City Council once again delays vote on new high school as chief backer tries to round up unanimous approval

For the second straight meeting, the City Council agreed to delay a vote on Councilor Charles Yancey's proposal for a $120 million high school in Mattapan.

The council approved borrowing for the high school last month, but the measure needs two positive votes before it can go to the mayor for his consideration.

Peak small plates? North End restaurant turns away from the concept

Ristorante Damiano, 307-309 Hanover St., is moving away from small plates - and is seeking a name change to go with its move to what its attorney calls "full service" Italian food: Separate appetizers, entrees, the whole nine yards.

Other than the name and menu change, attorney William Ferrullo told the Boston Licensing Board today, the restaurant is not planning any changes.

The board votes Thursday on whether to approve the name change. The board does not vote on cuisine.

Town to gown: You will respect our authority

The City Council today ordered the president of Boston University to appear before one of its committees on 4 p.m. on Dec. 2 to discuss the university's workforce diversity.

The council unanimously approved the formal summons after Councilor Tito Jackson (Roxbury), who is studying diversity in post-secondary education in Boston, said Brown stood him up for a hearing on the issue after having agreed to appear.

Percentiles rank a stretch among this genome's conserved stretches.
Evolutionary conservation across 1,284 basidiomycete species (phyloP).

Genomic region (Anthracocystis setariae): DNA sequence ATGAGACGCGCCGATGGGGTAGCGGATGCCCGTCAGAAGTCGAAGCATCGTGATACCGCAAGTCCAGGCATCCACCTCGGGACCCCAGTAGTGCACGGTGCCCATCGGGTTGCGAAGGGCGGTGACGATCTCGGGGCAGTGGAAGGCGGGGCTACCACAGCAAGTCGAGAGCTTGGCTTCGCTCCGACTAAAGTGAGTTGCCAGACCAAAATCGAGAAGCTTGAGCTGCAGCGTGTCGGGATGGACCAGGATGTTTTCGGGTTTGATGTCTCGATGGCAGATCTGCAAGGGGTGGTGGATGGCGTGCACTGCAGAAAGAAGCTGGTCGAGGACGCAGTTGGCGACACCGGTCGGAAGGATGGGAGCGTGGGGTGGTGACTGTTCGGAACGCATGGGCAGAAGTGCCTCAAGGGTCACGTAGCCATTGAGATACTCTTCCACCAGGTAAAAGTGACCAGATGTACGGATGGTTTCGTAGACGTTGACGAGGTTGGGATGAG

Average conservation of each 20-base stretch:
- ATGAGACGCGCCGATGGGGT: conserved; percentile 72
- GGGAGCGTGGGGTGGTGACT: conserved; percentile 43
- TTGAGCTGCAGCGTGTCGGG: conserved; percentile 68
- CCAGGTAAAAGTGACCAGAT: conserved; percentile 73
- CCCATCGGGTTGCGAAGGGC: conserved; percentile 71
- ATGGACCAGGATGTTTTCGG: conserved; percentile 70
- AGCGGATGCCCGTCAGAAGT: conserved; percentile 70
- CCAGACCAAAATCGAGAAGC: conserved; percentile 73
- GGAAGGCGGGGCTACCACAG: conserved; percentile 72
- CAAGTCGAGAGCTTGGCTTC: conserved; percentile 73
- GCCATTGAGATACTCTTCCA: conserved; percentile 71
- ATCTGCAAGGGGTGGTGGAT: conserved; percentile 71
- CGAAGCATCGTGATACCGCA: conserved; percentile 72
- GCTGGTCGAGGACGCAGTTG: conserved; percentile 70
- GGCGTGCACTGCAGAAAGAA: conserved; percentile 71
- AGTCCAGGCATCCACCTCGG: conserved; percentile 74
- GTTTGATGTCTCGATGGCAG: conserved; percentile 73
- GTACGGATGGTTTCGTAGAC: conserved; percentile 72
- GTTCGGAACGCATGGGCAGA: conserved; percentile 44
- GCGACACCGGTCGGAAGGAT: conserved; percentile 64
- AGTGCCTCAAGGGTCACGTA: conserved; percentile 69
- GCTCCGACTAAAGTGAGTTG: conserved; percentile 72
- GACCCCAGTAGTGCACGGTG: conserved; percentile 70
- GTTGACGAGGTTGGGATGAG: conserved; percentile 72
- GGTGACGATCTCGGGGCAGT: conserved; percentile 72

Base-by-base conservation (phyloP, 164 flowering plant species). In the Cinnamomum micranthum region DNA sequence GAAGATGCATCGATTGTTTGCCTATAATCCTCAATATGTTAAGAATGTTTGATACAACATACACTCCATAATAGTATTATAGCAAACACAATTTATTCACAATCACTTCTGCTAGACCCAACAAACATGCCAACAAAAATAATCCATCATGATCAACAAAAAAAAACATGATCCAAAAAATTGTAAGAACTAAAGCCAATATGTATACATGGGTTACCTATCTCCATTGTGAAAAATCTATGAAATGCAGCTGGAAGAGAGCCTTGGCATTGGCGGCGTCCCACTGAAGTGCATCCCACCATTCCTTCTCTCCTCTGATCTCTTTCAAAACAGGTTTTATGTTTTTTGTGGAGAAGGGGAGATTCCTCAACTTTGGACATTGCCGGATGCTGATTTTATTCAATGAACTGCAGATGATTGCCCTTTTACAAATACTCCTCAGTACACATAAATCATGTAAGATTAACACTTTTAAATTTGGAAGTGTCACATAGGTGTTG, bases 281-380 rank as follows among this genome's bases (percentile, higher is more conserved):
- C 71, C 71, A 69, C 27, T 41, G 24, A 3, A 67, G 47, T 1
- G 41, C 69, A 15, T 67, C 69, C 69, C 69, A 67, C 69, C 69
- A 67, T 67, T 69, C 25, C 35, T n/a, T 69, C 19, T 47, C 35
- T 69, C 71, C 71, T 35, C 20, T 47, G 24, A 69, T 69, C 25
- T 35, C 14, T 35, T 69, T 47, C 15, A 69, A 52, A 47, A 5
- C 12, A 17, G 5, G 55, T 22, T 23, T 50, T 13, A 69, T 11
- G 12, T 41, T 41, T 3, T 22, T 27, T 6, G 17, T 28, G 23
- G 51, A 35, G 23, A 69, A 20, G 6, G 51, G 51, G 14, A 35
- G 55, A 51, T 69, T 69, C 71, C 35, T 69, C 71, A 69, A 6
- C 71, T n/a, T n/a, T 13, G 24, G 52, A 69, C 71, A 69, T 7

Local Christian leaders condemn Jersusalem synagogue murders

Cardinal Seán O’Malley, Metropolitan Methodios, the Greek Orthodox Metropolis of Boston, and the Reverend Laura E. Everett, executive director of the Massachusetts Council of Churches, last night issued a statement on the murder of five people at a Jerusalem synagogue, which included a rabbi from the Boston area:

Man admits role in sale of historic diary stolen from Old South Church

Michael Ford, 66, of Cambridge could get five years in federal prison when sentenced on an identity-theft charge related to the 2008 theft and sale of a 17th-century diary from Old South Church.

In a guilty plea on Monday, Ford acknowledged that he used somebody else's driver's license to cash a $750 check from a Harvard Square bookstore for James Hull's diary, the US Attorney's office in Boston reports.

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